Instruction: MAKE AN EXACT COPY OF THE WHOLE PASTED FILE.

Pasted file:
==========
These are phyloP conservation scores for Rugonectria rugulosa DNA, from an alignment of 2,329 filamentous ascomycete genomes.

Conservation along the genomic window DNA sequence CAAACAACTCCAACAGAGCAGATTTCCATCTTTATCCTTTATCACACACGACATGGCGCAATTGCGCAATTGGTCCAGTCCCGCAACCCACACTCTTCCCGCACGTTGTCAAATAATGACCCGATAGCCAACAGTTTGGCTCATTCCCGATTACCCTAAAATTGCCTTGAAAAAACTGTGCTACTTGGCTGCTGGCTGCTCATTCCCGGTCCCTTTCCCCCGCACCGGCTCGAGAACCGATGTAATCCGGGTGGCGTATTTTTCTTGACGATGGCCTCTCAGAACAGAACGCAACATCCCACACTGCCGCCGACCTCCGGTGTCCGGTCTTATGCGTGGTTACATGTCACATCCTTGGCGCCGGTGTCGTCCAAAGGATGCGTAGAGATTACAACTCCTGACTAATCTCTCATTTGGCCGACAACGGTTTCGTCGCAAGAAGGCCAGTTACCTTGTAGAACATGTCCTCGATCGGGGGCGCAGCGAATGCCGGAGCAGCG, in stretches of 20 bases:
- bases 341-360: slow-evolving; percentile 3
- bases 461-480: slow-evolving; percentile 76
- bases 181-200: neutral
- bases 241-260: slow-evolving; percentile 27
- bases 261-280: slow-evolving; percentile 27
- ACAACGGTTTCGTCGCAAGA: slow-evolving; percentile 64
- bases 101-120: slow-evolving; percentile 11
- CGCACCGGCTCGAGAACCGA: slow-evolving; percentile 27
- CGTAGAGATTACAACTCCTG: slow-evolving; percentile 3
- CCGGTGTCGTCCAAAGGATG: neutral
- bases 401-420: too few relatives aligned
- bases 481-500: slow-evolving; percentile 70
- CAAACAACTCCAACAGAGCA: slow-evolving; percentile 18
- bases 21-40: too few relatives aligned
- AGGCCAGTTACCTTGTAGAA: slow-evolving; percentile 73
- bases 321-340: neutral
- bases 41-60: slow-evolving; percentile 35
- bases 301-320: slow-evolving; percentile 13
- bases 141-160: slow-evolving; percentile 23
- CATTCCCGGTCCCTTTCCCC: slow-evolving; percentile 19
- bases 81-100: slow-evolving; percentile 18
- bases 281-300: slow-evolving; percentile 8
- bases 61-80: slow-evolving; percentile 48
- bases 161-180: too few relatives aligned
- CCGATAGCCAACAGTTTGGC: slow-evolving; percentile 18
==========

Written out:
These are phyloP conservation scores for Rugonectria rugulosa DNA, from an alignment of 2,329 filamentous ascomycete genomes.

Conservation along the genomic window DNA sequence CAAACAACTCCAACAGAGCAGATTTCCATCTTTATCCTTTATCACACACGACATGGCGCAATTGCGCAATTGGTCCAGTCCCGCAACCCACACTCTTCCCGCACGTTGTCAAATAATGACCCGATAGCCAACAGTTTGGCTCATTCCCGATTACCCTAAAATTGCCTTGAAAAAACTGTGCTACTTGGCTGCTGGCTGCTCATTCCCGGTCCCTTTCCCCCGCACCGGCTCGAGAACCGATGTAATCCGGGTGGCGTATTTTTCTTGACGATGGCCTCTCAGAACAGAACGCAACATCCCACACTGCCGCCGACCTCCGGTGTCCGGTCTTATGCGTGGTTACATGTCACATCCTTGGCGCCGGTGTCGTCCAAAGGATGCGTAGAGATTACAACTCCTGACTAATCTCTCATTTGGCCGACAACGGTTTCGTCGCAAGAAGGCCAGTTACCTTGTAGAACATGTCCTCGATCGGGGGCGCAGCGAATGCCGGAGCAGCG, in stretches of 20 bases:
- bases 341-360: slow-evolving; percentile 3
- bases 461-480: slow-evolving; percentile 76
- bases 181-200: neutral
- bases 241-260: slow-evolving; percentile 27
- bases 261-280: slow-evolving; percentile 27
- ACAACGGTTTCGTCGCAAGA: slow-evolving; percentile 64
- bases 101-120: slow-evolving; percentile 11
- CGCACCGGCTCGAGAACCGA: slow-evolving; percentile 27
- CGTAGAGATTACAACTCCTG: slow-evolving; percentile 3
- CCGGTGTCGTCCAAAGGATG: neutral
- bases 401-420: too few relatives aligned
- bases 481-500: slow-evolving; percentile 70
- CAAACAACTCCAACAGAGCA: slow-evolving; percentile 18
- bases 21-40: too few relatives aligned
- AGGCCAGTTACCTTGTAGAA: slow-evolving; percentile 73
- bases 321-340: neutral
- bases 41-60: slow-evolving; percentile 35
- bases 301-320: slow-evolving; percentile 13
- bases 141-160: slow-evolving; percentile 23
- CATTCCCGGTCCCTTTCCCC: slow-evolving; percentile 19
- bases 81-100: slow-evolving; percentile 18
- bases 281-300: slow-evolving; percentile 8
- bases 61-80: slow-evolving; percentile 48
- bases 161-180: too few relatives aligned
- CCGATAGCCAACAGTTTGGC: slow-evolving; percentile 18